This take on democratic politics which defines the far-right across time and space also connects to a distinct register of politics as conspiracism focused on cosmopolitan institutions and movements in particular. Conspiratorial politics not only facilitates a politics that speaks to the alienated and dispossessed through a distinct populist register that ridicules existing sources of authority and knowledge – an alternative public sphere – but also makes an easy bed-fellow of anti-Semitism. And, whilst not always explicitly articulated by the far-right, it remains the foundation of its racialised political economy in the figure of the cosmopolitan Jew money lender. Indeed, as reflected in its historical experience of government and in its more recent engagement – via conspiracism – with the possibilities of democratic social transformation, the far-right’s commitment to democracy is highly perverse. Thus, it has actively sought to thwart the possibilities for the democratization of state and society through democracy being rendered as plebiscite endowing authoritarian leaders to govern free from legal-constitutional constraints. And, it has also undermined and attacked the possibilities of collectively articulated social and democratic imaginaries (emanating from organised labour, feminists and anti-racists amongst others).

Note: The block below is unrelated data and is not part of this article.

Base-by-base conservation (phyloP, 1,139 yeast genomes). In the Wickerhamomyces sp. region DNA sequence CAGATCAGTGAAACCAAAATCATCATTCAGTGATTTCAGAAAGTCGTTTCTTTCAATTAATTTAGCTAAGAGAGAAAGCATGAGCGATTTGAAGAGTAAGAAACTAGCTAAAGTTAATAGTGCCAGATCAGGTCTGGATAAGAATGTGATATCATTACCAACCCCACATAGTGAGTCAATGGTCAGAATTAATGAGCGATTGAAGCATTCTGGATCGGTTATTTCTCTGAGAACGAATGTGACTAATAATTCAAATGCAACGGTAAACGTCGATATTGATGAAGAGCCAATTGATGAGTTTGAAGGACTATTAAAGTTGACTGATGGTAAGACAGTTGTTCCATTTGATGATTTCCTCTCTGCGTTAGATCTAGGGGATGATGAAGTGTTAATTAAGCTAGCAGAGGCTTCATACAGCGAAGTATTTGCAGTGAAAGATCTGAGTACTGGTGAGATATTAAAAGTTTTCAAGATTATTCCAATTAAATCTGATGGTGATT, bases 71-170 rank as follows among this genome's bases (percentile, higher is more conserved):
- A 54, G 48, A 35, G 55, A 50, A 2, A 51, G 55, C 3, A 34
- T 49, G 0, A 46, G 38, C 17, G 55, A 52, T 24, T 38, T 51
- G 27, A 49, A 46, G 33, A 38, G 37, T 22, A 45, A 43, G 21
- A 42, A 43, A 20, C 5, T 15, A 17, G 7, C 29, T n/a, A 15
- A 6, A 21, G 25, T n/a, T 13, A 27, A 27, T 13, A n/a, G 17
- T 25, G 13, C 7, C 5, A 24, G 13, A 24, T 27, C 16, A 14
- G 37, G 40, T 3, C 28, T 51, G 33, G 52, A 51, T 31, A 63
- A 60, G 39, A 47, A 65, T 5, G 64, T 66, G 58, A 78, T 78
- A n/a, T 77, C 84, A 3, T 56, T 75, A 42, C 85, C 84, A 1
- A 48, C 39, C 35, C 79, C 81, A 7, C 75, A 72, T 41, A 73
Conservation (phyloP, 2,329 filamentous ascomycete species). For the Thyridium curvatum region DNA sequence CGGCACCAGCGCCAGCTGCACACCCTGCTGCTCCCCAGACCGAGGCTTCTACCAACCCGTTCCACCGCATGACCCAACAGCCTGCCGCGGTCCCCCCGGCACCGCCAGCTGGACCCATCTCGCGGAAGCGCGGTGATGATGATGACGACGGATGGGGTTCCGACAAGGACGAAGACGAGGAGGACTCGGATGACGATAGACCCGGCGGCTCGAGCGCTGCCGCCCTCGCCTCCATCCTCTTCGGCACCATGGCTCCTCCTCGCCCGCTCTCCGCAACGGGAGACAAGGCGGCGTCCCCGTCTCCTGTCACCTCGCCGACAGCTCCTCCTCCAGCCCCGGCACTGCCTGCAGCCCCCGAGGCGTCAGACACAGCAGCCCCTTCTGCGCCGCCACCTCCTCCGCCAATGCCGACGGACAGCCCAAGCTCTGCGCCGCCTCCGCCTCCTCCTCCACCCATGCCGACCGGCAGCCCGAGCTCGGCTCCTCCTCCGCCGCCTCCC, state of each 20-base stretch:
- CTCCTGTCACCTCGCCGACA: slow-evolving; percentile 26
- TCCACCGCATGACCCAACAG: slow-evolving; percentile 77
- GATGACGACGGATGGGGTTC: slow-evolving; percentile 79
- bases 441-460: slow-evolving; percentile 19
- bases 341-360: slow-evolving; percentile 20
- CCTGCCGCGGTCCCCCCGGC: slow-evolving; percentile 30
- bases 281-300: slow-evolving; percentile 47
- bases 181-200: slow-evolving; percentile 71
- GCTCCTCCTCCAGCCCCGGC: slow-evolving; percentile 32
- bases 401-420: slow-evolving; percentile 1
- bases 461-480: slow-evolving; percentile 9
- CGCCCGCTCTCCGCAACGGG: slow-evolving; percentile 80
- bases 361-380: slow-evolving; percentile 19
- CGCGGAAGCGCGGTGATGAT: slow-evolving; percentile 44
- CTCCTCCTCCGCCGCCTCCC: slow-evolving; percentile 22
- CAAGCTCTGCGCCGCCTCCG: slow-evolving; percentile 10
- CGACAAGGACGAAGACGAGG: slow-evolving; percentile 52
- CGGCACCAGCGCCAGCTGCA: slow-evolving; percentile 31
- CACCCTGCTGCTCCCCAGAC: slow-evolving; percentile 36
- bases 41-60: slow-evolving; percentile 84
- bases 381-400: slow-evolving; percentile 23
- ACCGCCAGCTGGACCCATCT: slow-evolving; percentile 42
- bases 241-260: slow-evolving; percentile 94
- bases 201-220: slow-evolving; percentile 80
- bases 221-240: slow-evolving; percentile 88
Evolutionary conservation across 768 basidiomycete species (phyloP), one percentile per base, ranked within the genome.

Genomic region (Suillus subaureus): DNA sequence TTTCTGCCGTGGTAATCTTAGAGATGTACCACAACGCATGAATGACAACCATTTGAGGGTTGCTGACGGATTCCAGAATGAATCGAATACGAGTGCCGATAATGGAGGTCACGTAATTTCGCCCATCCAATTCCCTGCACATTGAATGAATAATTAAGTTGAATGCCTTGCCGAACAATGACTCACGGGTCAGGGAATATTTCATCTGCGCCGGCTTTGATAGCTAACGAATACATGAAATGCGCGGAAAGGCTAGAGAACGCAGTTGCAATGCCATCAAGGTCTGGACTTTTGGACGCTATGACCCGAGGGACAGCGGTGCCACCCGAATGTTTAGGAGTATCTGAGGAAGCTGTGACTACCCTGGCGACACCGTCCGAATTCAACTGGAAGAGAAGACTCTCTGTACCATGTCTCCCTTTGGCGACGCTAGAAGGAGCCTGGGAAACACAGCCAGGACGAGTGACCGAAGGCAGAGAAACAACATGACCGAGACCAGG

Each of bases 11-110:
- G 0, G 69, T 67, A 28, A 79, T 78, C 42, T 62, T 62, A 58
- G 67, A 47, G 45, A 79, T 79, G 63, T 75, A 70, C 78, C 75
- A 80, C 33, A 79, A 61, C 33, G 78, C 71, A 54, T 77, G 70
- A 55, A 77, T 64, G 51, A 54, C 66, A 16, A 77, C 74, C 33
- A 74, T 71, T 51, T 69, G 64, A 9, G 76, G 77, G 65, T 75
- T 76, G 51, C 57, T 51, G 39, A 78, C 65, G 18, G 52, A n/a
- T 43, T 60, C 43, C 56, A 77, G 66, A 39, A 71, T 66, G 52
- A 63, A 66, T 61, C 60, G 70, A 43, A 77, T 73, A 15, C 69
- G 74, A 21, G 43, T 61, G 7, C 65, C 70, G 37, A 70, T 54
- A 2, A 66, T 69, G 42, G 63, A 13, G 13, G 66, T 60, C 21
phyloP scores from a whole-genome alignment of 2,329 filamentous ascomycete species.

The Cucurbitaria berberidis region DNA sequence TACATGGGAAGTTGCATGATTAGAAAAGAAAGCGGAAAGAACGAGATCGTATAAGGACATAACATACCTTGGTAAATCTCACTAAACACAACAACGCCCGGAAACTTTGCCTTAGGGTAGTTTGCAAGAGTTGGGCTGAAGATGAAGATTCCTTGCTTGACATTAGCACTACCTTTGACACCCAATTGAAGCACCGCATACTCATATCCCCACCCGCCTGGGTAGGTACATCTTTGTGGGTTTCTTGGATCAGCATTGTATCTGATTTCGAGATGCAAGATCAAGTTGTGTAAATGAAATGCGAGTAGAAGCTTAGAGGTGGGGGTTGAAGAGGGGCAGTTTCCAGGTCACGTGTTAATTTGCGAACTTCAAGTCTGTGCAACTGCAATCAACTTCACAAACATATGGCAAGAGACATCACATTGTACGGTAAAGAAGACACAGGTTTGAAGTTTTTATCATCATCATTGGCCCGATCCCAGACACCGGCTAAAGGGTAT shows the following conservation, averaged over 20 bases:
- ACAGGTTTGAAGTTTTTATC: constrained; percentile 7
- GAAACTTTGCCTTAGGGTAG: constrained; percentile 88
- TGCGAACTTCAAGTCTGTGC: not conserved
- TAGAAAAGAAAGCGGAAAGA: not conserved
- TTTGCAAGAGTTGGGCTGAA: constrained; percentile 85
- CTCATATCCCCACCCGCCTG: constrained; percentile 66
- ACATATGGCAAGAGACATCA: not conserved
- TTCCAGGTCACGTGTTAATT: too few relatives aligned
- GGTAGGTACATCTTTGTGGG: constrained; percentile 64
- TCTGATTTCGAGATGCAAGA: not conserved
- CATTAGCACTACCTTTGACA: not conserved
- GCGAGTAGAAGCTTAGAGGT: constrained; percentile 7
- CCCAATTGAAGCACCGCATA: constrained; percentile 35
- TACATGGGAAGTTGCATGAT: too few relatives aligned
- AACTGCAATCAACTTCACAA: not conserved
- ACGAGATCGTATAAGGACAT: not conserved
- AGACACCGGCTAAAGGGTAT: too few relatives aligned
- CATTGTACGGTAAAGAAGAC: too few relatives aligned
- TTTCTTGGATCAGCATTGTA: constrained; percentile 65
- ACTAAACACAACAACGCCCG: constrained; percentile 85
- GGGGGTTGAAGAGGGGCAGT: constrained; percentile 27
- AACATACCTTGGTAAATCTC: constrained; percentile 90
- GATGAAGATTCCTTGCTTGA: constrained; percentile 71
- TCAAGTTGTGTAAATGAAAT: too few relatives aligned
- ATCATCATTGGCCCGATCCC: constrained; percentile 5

The paradoxical embrace of the possibilities of mass democracy that define the singularity of the far-right as a mode of politics combines with a second component in its long-term identity; that of its distinct responses to the structural consequences of capitalist development. As highlighted in The Longue Durée of the Far-Right, the far-right emerges within, develops and responds to, the instabilities and social and cultural insecurities associated with capitalism. Specifically, the far-right appears in the nineteenth century – initially drawing on the political residue of the ancien régime – as a response to both the increasing dominance of capitalism as the basis for ordering social life and the concomitant emergence of the working class as a political and, potentially, revolutionary subject. Thus, it is the revolutionary social dynamic associated with capitalism – spatially in the re-ordering of the ‘international-national’ nexus and that of ‘town and country’, socially, in the dissolution of existing social relations and class differentiations and, culturally, in the transformations of national, racial and gendered identities – that helps give birth to the far-right. Further, through moments of crisis/transformation capitalism provides the temporal moments when the far-right has come to exercise a defining influence on the substance of political orientations.